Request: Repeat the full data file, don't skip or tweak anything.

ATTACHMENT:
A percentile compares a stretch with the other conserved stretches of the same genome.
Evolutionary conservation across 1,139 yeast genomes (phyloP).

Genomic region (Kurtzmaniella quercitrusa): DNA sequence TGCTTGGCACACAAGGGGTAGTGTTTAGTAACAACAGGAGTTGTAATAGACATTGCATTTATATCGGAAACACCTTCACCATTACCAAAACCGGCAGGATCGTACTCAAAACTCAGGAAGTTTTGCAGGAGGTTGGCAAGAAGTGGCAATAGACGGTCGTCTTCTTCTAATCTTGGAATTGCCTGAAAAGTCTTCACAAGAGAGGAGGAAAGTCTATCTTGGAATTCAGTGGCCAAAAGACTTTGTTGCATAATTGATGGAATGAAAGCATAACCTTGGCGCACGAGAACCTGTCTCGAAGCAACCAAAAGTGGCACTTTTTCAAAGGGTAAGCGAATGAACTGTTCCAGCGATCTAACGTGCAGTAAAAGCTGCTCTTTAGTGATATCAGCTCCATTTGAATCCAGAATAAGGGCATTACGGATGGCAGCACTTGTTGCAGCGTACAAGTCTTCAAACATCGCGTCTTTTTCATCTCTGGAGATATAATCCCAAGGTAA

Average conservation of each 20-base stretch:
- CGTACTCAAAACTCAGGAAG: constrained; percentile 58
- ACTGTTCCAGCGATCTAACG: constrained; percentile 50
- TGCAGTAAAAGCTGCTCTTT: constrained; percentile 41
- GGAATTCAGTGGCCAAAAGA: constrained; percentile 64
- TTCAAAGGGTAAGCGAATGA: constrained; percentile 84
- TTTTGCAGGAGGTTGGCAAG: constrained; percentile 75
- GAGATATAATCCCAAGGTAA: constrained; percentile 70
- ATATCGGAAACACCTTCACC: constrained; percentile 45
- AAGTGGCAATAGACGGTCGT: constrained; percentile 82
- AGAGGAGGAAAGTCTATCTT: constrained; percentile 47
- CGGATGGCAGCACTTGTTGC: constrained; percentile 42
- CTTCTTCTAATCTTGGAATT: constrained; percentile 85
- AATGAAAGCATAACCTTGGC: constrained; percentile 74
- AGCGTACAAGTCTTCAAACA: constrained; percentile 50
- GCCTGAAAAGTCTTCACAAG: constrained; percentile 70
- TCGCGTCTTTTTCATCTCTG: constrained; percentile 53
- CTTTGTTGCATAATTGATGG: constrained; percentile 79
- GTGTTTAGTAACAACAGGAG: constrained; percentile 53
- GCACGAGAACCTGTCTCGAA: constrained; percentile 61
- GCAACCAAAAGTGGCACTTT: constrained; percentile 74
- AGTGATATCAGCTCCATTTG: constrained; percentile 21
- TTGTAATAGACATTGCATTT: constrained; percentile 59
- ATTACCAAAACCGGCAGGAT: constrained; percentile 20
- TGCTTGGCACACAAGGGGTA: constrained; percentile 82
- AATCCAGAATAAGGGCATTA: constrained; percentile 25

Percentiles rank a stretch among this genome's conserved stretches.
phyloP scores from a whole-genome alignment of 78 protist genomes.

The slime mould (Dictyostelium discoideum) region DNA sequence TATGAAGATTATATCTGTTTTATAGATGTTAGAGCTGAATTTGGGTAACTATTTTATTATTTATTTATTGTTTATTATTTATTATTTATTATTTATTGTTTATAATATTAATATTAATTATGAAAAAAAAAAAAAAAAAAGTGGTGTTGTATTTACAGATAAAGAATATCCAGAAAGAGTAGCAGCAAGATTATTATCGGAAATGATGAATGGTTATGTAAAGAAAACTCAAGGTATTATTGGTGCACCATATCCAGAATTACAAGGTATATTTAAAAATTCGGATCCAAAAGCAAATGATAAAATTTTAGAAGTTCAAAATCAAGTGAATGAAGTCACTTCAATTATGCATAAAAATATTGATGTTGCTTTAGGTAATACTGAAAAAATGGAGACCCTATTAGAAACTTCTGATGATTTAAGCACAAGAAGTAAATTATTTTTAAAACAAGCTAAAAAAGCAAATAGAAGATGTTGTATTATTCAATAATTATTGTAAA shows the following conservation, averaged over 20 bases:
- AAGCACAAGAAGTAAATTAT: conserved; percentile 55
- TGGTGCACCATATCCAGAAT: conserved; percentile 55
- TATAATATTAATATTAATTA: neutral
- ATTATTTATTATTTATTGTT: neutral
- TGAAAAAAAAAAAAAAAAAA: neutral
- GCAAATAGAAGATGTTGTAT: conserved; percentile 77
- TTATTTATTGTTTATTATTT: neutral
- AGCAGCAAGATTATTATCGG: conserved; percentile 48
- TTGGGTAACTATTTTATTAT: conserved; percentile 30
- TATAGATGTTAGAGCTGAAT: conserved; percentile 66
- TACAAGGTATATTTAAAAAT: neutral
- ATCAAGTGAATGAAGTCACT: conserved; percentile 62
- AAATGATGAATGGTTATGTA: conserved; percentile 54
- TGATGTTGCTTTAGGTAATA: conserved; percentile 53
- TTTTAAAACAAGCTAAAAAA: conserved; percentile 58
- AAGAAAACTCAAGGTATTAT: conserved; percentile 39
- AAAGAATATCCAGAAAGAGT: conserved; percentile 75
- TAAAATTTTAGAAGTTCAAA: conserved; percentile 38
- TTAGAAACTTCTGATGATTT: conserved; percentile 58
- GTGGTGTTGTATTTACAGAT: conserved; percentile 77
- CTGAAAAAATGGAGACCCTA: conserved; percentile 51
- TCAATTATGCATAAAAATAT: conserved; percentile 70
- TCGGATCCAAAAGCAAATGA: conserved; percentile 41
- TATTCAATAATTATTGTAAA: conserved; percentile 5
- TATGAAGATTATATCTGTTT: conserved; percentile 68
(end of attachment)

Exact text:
A percentile compares a stretch with the other conserved stretches of the same genome.
Evolutionary conservation across 1,139 yeast genomes (phyloP).

Genomic region (Kurtzmaniella quercitrusa): DNA sequence TGCTTGGCACACAAGGGGTAGTGTTTAGTAACAACAGGAGTTGTAATAGACATTGCATTTATATCGGAAACACCTTCACCATTACCAAAACCGGCAGGATCGTACTCAAAACTCAGGAAGTTTTGCAGGAGGTTGGCAAGAAGTGGCAATAGACGGTCGTCTTCTTCTAATCTTGGAATTGCCTGAAAAGTCTTCACAAGAGAGGAGGAAAGTCTATCTTGGAATTCAGTGGCCAAAAGACTTTGTTGCATAATTGATGGAATGAAAGCATAACCTTGGCGCACGAGAACCTGTCTCGAAGCAACCAAAAGTGGCACTTTTTCAAAGGGTAAGCGAATGAACTGTTCCAGCGATCTAACGTGCAGTAAAAGCTGCTCTTTAGTGATATCAGCTCCATTTGAATCCAGAATAAGGGCATTACGGATGGCAGCACTTGTTGCAGCGTACAAGTCTTCAAACATCGCGTCTTTTTCATCTCTGGAGATATAATCCCAAGGTAA

Average conservation of each 20-base stretch:
- CGTACTCAAAACTCAGGAAG: constrained; percentile 58
- ACTGTTCCAGCGATCTAACG: constrained; percentile 50
- TGCAGTAAAAGCTGCTCTTT: constrained; percentile 41
- GGAATTCAGTGGCCAAAAGA: constrained; percentile 64
- TTCAAAGGGTAAGCGAATGA: constrained; percentile 84
- TTTTGCAGGAGGTTGGCAAG: constrained; percentile 75
- GAGATATAATCCCAAGGTAA: constrained; percentile 70
- ATATCGGAAACACCTTCACC: constrained; percentile 45
- AAGTGGCAATAGACGGTCGT: constrained; percentile 82
- AGAGGAGGAAAGTCTATCTT: constrained; percentile 47
- CGGATGGCAGCACTTGTTGC: constrained; percentile 42
- CTTCTTCTAATCTTGGAATT: constrained; percentile 85
- AATGAAAGCATAACCTTGGC: constrained; percentile 74
- AGCGTACAAGTCTTCAAACA: constrained; percentile 50
- GCCTGAAAAGTCTTCACAAG: constrained; percentile 70
- TCGCGTCTTTTTCATCTCTG: constrained; percentile 53
- CTTTGTTGCATAATTGATGG: constrained; percentile 79
- GTGTTTAGTAACAACAGGAG: constrained; percentile 53
- GCACGAGAACCTGTCTCGAA: constrained; percentile 61
- GCAACCAAAAGTGGCACTTT: constrained; percentile 74
- AGTGATATCAGCTCCATTTG: constrained; percentile 21
- TTGTAATAGACATTGCATTT: constrained; percentile 59
- ATTACCAAAACCGGCAGGAT: constrained; percentile 20
- TGCTTGGCACACAAGGGGTA: constrained; percentile 82
- AATCCAGAATAAGGGCATTA: constrained; percentile 25

Percentiles rank a stretch among this genome's conserved stretches.
phyloP scores from a whole-genome alignment of 78 protist genomes.

The slime mould (Dictyostelium discoideum) region DNA sequence TATGAAGATTATATCTGTTTTATAGATGTTAGAGCTGAATTTGGGTAACTATTTTATTATTTATTTATTGTTTATTATTTATTATTTATTATTTATTGTTTATAATATTAATATTAATTATGAAAAAAAAAAAAAAAAAAGTGGTGTTGTATTTACAGATAAAGAATATCCAGAAAGAGTAGCAGCAAGATTATTATCGGAAATGATGAATGGTTATGTAAAGAAAACTCAAGGTATTATTGGTGCACCATATCCAGAATTACAAGGTATATTTAAAAATTCGGATCCAAAAGCAAATGATAAAATTTTAGAAGTTCAAAATCAAGTGAATGAAGTCACTTCAATTATGCATAAAAATATTGATGTTGCTTTAGGTAATACTGAAAAAATGGAGACCCTATTAGAAACTTCTGATGATTTAAGCACAAGAAGTAAATTATTTTTAAAACAAGCTAAAAAAGCAAATAGAAGATGTTGTATTATTCAATAATTATTGTAAA shows the following conservation, averaged over 20 bases:
- AAGCACAAGAAGTAAATTAT: conserved; percentile 55
- TGGTGCACCATATCCAGAAT: conserved; percentile 55
- TATAATATTAATATTAATTA: neutral
- ATTATTTATTATTTATTGTT: neutral
- TGAAAAAAAAAAAAAAAAAA: neutral
- GCAAATAGAAGATGTTGTAT: conserved; percentile 77
- TTATTTATTGTTTATTATTT: neutral
- AGCAGCAAGATTATTATCGG: conserved; percentile 48
- TTGGGTAACTATTTTATTAT: conserved; percentile 30
- TATAGATGTTAGAGCTGAAT: conserved; percentile 66
- TACAAGGTATATTTAAAAAT: neutral
- ATCAAGTGAATGAAGTCACT: conserved; percentile 62
- AAATGATGAATGGTTATGTA: conserved; percentile 54
- TGATGTTGCTTTAGGTAATA: conserved; percentile 53
- TTTTAAAACAAGCTAAAAAA: conserved; percentile 58
- AAGAAAACTCAAGGTATTAT: conserved; percentile 39
- AAAGAATATCCAGAAAGAGT: conserved; percentile 75
- TAAAATTTTAGAAGTTCAAA: conserved; percentile 38
- TTAGAAACTTCTGATGATTT: conserved; percentile 58
- GTGGTGTTGTATTTACAGAT: conserved; percentile 77
- CTGAAAAAATGGAGACCCTA: conserved; percentile 51
- TCAATTATGCATAAAAATAT: conserved; percentile 70
- TCGGATCCAAAAGCAAATGA: conserved; percentile 41
- TATTCAATAATTATTGTAAA: conserved; percentile 5
- TATGAAGATTATATCTGTTT: conserved; percentile 68